Grower Janet Oldroyd Hulme of E Oldroyd & Sons who harvests the crop at her farm in Carlton, Wakefield reports that demand is spiralling all the time for supplies of ‘Class 2’ cuts of Yorkshire Forced Rhubarb.
The trend comes at a time of good growing conditions for the crop in Yorkshire’s Rhubarb Triangle, a 9-square-mile triangle between Wakefield, Morley and Rothwell famous for producing early forced rhubarb. The area has enjoyed two strong summers and enough subsequent frost to put Oldroyds on target to at least match its 200-tonne crop in 2017.
Mrs Oldroyd, who supplies rhubarb to Harrogate-based Slingsby Gin, said: “The demand is huge for rhubarb at the moment, certainly for going into drinks like gins, vodka and liqueurs - it’s going through the roof. It’s in these tasting drinks and in cocktails in London where it’s really taking off but we have winemakers and smaller craft beer brewers come in for it too.
“It’s for Class 2 rhubarb which is thinner or looks damaged that is huge, something we don’t set out to produce but even by taking great care of the crops as we do, you are still going to get a supply of. It all helps to make the job pay.”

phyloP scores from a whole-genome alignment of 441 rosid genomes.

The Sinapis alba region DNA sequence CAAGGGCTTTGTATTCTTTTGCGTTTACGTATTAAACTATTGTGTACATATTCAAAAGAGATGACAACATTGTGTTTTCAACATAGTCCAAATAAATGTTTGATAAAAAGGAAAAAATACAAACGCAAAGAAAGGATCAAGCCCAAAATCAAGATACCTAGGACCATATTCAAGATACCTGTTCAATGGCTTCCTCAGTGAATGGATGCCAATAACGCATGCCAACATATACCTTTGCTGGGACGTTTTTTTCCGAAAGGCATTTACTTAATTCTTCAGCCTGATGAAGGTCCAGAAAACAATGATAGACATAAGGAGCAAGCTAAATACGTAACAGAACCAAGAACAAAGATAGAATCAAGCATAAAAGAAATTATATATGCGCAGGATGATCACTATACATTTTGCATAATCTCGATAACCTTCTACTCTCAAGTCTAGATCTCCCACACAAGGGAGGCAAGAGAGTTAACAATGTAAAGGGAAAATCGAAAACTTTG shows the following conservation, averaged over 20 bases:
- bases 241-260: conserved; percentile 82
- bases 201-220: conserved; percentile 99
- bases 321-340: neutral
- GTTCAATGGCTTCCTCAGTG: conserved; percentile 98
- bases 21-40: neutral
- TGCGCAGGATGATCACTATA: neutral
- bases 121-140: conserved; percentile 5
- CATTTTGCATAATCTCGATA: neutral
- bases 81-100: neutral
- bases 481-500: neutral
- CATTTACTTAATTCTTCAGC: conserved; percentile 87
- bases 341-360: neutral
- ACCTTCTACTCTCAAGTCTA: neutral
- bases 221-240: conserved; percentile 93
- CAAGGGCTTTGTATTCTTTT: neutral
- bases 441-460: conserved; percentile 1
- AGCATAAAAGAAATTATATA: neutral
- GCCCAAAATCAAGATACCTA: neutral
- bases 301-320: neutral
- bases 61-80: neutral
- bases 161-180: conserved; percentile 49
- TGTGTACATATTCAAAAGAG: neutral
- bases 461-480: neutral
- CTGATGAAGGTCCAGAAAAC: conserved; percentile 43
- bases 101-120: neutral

Oldroyds produce rhubarb for Sainsbury’s and some of their premium crop goes to top restaurants such as Heston Blumenthal’s restaurant in London’s exclusive Knightsbridge district.
Forced Yorkshire rhubarb grows in darkness and is harvested by candlelight so the remainder of the crop is not disturbed or affected by the light.
It begins life as cuttings taken from a mature crown two years before harvesting and when it is strong enough, the cuttings are planted in fields to mature, ready for the forcing shed.
Mrs Oldroyd has previously told of fears that a changing climate, with warmer temperatures, threatens rhubarb production in the region’s famed growing area, but she said that recent weather conditions had helped deliver what she expects will be a second strong harvest season in a row.
“The crops look very good this year,” she said. “We’ve not had overly high temperatures for the past two summers and the rain helps the roots store energy. Then we need frosts to convert the carbohydrates into glucose which gives it that sweetness.
“Last year produced the best yields we’ve had in quite a number of years but this year’s forcing roots have had two good summers outside so I’m expecting yields will be better this year.”
Mrs Oldroyd’s farm is currently in the midst of its busiest week of the year. Harvesting has begun in earnest and she is preparing to host tours of the forcing sheds as part of next month’s Festival of Food, Drink & Rhubarb co-ordinated by Wakefield Council. The exposure the festival brings and the use of rhubarb in alcoholic drinks is a win-win, she said.
“It puts the word rhubarb in people’s minds and it pushes sales in supermarkets of the product itself,” Mr Oldroyd said.
Wakefield’s Festival of Food, Drink & Rhubarb runs between Friday, February 23 and Sunday, February 25, and features food and drink stalls selling Yorkshire produce, activities for young children and families, street entertainment and live cookery demonstrations.